Microsoft Access Database: Practice Microsoft Access Database Decorum to Reap the Rewards

There is a saying when designing an Access database; “The information you get out is directly proportional to the information that is put in” (or something to that effect!).

The following article is written by an author who talks you through a typical scenario and how Microsoft Access is one powerful application that will satisfy ‘real-world’ business solutions.

Microsoft Access Database – here’s the article below…

Before you enthusiastically enter all your information into a Microsoft Access database it is wise to apply some organisation to the process.

As you open the application you will see that the programme can hold vast amounts of data that can boost the efficiency of your business. The software is commonly found in offices and businesses which are seeking to keep on top of paperwork and many other tasks that require analysis and storing of data. Unlike MS Excel, you have great freedom with MS Access as there is much more that you can do with the programme.

For instance, it allows you to create databases that can be linked to each other, which are more complex than Excel spreadsheets. Within these databases are different ‘objects’ that you can utilise if you wish. The types of objects you choose to apply often depend on your knowledge of the programme, meaning you are free to avoid using them until you feel ready and have attended training courses if necessary.

Objects are basically documents and functions that you can access in order to create, analyse and print your databases. For example, you are likely to have heard of Tables that make up MS Access files, which hold all the information that you import. If you wish, you can simply use this object to record straightforward data, such as clients’ names and addresses.

Moving on from here, as your expertise with the application grows, you may like to experiment with the Forms object which can help you to make alterations to the information. A third object that comes in handy are Reports. These are a great way of gathering summarised data from your documents ready for printing.

For instance, you may have added a second table to the previously mentioned database featuring customer names. This additional document may detail order information regarding individual clients. When it comes to producing invoices containing data from both sources, reports would allow you to pull in the necessary information regarding who bought what, in order to do this.

To gather all the appropriate data from these files you are likely to need the Queries object. These objects can help you pool the relevant data as they are the functions responsible for the drawing together of information that feature on your reports. There are many different kinds of queries and eventually as your knowledge of Access improves you may even end up writing small computer programmes, called macros. These are often used to create additional functions that can customise the application for your needs.

If you have been tasked with collating recent sales data held in your company databases it is very likely you will have to use queries to do this. These objects link together information held in others, such as Tables. In order to make sure that MS Access runs as efficiently as it can it is imperative that you enter the information in fields and that the correct links are made between the data so it can be collected effectively.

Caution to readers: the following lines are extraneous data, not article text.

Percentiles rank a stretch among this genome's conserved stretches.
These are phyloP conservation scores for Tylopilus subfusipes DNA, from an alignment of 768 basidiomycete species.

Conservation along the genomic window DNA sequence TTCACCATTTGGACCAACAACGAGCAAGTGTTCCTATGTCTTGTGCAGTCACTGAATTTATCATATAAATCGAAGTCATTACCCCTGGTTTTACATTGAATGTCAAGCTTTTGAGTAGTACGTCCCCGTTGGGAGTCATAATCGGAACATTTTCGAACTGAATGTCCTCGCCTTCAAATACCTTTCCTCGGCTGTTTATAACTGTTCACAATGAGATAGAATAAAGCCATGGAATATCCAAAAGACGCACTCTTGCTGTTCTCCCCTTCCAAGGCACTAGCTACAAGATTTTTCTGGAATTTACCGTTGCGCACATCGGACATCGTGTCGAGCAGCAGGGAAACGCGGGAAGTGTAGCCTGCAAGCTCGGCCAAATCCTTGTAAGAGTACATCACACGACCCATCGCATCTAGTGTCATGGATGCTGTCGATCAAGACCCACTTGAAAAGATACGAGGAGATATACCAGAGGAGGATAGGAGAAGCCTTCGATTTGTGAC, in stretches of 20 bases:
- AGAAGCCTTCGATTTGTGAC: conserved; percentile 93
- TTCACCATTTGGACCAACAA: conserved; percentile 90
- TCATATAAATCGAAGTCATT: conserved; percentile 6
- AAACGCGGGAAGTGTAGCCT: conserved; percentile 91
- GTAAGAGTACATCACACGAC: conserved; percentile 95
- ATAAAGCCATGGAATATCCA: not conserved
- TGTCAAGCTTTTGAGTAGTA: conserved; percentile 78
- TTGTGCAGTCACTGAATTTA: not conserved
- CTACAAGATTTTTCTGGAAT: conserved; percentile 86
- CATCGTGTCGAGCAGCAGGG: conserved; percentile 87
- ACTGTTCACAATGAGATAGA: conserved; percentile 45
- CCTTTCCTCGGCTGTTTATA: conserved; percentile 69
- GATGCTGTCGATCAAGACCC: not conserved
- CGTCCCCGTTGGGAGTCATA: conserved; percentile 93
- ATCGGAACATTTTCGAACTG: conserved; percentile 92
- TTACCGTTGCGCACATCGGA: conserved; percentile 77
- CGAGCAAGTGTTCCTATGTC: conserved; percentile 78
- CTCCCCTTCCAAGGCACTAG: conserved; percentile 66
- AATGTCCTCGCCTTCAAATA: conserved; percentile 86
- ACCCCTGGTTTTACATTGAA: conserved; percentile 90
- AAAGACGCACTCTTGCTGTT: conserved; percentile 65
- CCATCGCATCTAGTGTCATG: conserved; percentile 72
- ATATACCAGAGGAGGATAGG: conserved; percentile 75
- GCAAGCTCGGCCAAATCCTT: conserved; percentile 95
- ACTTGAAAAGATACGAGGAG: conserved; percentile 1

This software is designed to get your databases up and running as soon as possible, so when you first input data it is advised that you create as many tables as you need. In the previous example, you would set up a table for customers’ names and addresses then a separate one for their orders. This means that as you update orders you do not have to input the customer’s contact details for every purchase, which can save you time. In order to link together orders and numbers you would enter commands into the application that join individual fields, such as a name and customer ID number together.

Author is a freelance copywriter. For more information on microsoft access 2000 training, please visit

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Access Database – My Comments

Common sense is the key message here and this article states plenty of examples. The temptation is to start to capture data in a table too early realising that in fact maybe this information should have been split into two or more tables.

Wait a minute! Why two or more tables? I’m jumping ahead here and this is not the place to explain the reasons for this.

When I started using Microsoft Access (a long, long time ago now), I jumped over hurdles and cut corners only to realise the problems my enthusiasm (or laziness) caused when trying to run reports.

The underline message here is you need to plan, plan and plan again when designing an Access database.

So, I have written eBooks that covers the planning, designing and implementation from the tables through to reports and beyond.

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How about my Special Offer eBook Bundle with all six eBooks for your instant download?

They all come with a 100% money back guarantee and free email support to you get ahead with Microsoft Access.

This entry was posted in Database Theory, Forms, MS Access, Queries, Reports, Tables and tagged , , , , . Bookmark the permalink.

One Response to Microsoft Access Database: Practice Microsoft Access Database Decorum to Reap the Rewards

  1. Ben Beitler says:

    I strongly recommend you start by researching the design and planning an Access database process before even touching a key on the keyboard – it will pay you dividends in the long term with no regrets.

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